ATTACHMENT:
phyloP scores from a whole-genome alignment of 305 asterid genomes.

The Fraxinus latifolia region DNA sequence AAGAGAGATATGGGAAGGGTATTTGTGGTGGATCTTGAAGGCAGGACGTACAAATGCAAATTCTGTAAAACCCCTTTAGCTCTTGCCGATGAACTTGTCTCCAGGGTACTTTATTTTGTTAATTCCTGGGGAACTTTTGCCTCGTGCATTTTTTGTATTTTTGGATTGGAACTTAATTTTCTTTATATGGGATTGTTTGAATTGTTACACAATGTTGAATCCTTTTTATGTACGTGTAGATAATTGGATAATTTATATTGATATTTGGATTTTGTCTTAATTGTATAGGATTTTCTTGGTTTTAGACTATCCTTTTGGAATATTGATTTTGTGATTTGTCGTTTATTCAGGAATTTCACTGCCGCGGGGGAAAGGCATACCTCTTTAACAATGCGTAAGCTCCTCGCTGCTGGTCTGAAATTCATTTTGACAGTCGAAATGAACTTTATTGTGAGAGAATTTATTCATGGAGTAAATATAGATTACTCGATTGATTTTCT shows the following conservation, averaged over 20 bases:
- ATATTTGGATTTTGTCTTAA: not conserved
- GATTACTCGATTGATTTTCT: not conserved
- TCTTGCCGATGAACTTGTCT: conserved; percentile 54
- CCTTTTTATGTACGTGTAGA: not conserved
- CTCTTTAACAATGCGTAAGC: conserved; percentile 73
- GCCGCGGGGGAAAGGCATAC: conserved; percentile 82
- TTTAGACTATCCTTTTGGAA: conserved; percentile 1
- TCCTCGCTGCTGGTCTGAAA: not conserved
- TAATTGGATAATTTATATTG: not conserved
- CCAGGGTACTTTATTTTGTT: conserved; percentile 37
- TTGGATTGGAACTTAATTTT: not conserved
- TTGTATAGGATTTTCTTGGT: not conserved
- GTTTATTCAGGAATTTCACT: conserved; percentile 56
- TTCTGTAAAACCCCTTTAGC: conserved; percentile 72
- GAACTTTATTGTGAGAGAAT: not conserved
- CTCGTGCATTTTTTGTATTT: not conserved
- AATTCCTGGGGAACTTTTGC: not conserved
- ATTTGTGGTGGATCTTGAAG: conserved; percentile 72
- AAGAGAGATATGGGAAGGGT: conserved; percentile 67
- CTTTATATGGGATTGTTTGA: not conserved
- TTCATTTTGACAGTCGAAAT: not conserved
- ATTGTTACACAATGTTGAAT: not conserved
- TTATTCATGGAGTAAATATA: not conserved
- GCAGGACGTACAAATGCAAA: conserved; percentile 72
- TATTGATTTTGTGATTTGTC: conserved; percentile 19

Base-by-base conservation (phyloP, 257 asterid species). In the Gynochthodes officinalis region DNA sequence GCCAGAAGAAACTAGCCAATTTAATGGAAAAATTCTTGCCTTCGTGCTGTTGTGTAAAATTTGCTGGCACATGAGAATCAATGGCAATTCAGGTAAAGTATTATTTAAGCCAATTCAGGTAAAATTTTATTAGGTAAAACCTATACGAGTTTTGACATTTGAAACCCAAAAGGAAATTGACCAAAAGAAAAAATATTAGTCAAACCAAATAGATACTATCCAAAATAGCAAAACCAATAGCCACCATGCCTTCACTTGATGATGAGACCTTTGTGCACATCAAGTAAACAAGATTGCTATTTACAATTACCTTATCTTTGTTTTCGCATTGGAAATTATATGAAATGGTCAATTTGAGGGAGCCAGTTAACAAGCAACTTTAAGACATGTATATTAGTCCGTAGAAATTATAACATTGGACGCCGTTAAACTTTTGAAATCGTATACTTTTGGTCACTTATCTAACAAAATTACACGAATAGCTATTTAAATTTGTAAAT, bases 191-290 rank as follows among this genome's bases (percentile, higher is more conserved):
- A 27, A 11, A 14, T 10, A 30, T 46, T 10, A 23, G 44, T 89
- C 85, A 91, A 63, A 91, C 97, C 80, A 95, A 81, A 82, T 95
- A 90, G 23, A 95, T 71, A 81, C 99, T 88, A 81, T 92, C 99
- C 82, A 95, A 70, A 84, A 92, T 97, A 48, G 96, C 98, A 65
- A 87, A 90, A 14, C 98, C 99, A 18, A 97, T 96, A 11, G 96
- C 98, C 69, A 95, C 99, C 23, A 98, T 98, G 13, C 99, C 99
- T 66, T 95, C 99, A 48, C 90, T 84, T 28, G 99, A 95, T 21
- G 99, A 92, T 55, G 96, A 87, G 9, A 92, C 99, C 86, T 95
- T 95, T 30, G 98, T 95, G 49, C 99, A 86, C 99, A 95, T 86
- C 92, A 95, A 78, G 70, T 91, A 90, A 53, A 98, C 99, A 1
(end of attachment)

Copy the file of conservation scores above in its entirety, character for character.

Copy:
phyloP scores from a whole-genome alignment of 305 asterid genomes.

The Fraxinus latifolia region DNA sequence AAGAGAGATATGGGAAGGGTATTTGTGGTGGATCTTGAAGGCAGGACGTACAAATGCAAATTCTGTAAAACCCCTTTAGCTCTTGCCGATGAACTTGTCTCCAGGGTACTTTATTTTGTTAATTCCTGGGGAACTTTTGCCTCGTGCATTTTTTGTATTTTTGGATTGGAACTTAATTTTCTTTATATGGGATTGTTTGAATTGTTACACAATGTTGAATCCTTTTTATGTACGTGTAGATAATTGGATAATTTATATTGATATTTGGATTTTGTCTTAATTGTATAGGATTTTCTTGGTTTTAGACTATCCTTTTGGAATATTGATTTTGTGATTTGTCGTTTATTCAGGAATTTCACTGCCGCGGGGGAAAGGCATACCTCTTTAACAATGCGTAAGCTCCTCGCTGCTGGTCTGAAATTCATTTTGACAGTCGAAATGAACTTTATTGTGAGAGAATTTATTCATGGAGTAAATATAGATTACTCGATTGATTTTCT shows the following conservation, averaged over 20 bases:
- ATATTTGGATTTTGTCTTAA: not conserved
- GATTACTCGATTGATTTTCT: not conserved
- TCTTGCCGATGAACTTGTCT: conserved; percentile 54
- CCTTTTTATGTACGTGTAGA: not conserved
- CTCTTTAACAATGCGTAAGC: conserved; percentile 73
- GCCGCGGGGGAAAGGCATAC: conserved; percentile 82
- TTTAGACTATCCTTTTGGAA: conserved; percentile 1
- TCCTCGCTGCTGGTCTGAAA: not conserved
- TAATTGGATAATTTATATTG: not conserved
- CCAGGGTACTTTATTTTGTT: conserved; percentile 37
- TTGGATTGGAACTTAATTTT: not conserved
- TTGTATAGGATTTTCTTGGT: not conserved
- GTTTATTCAGGAATTTCACT: conserved; percentile 56
- TTCTGTAAAACCCCTTTAGC: conserved; percentile 72
- GAACTTTATTGTGAGAGAAT: not conserved
- CTCGTGCATTTTTTGTATTT: not conserved
- AATTCCTGGGGAACTTTTGC: not conserved
- ATTTGTGGTGGATCTTGAAG: conserved; percentile 72
- AAGAGAGATATGGGAAGGGT: conserved; percentile 67
- CTTTATATGGGATTGTTTGA: not conserved
- TTCATTTTGACAGTCGAAAT: not conserved
- ATTGTTACACAATGTTGAAT: not conserved
- TTATTCATGGAGTAAATATA: not conserved
- GCAGGACGTACAAATGCAAA: conserved; percentile 72
- TATTGATTTTGTGATTTGTC: conserved; percentile 19

Base-by-base conservation (phyloP, 257 asterid species). In the Gynochthodes officinalis region DNA sequence GCCAGAAGAAACTAGCCAATTTAATGGAAAAATTCTTGCCTTCGTGCTGTTGTGTAAAATTTGCTGGCACATGAGAATCAATGGCAATTCAGGTAAAGTATTATTTAAGCCAATTCAGGTAAAATTTTATTAGGTAAAACCTATACGAGTTTTGACATTTGAAACCCAAAAGGAAATTGACCAAAAGAAAAAATATTAGTCAAACCAAATAGATACTATCCAAAATAGCAAAACCAATAGCCACCATGCCTTCACTTGATGATGAGACCTTTGTGCACATCAAGTAAACAAGATTGCTATTTACAATTACCTTATCTTTGTTTTCGCATTGGAAATTATATGAAATGGTCAATTTGAGGGAGCCAGTTAACAAGCAACTTTAAGACATGTATATTAGTCCGTAGAAATTATAACATTGGACGCCGTTAAACTTTTGAAATCGTATACTTTTGGTCACTTATCTAACAAAATTACACGAATAGCTATTTAAATTTGTAAAT, bases 191-290 rank as follows among this genome's bases (percentile, higher is more conserved):
- A 27, A 11, A 14, T 10, A 30, T 46, T 10, A 23, G 44, T 89
- C 85, A 91, A 63, A 91, C 97, C 80, A 95, A 81, A 82, T 95
- A 90, G 23, A 95, T 71, A 81, C 99, T 88, A 81, T 92, C 99
- C 82, A 95, A 70, A 84, A 92, T 97, A 48, G 96, C 98, A 65
- A 87, A 90, A 14, C 98, C 99, A 18, A 97, T 96, A 11, G 96
- C 98, C 69, A 95, C 99, C 23, A 98, T 98, G 13, C 99, C 99
- T 66, T 95, C 99, A 48, C 90, T 84, T 28, G 99, A 95, T 21
- G 99, A 92, T 55, G 96, A 87, G 9, A 92, C 99, C 86, T 95
- T 95, T 30, G 98, T 95, G 49, C 99, A 86, C 99, A 95, T 86
- C 92, A 95, A 78, G 70, T 91, A 90, A 53, A 98, C 99, A 1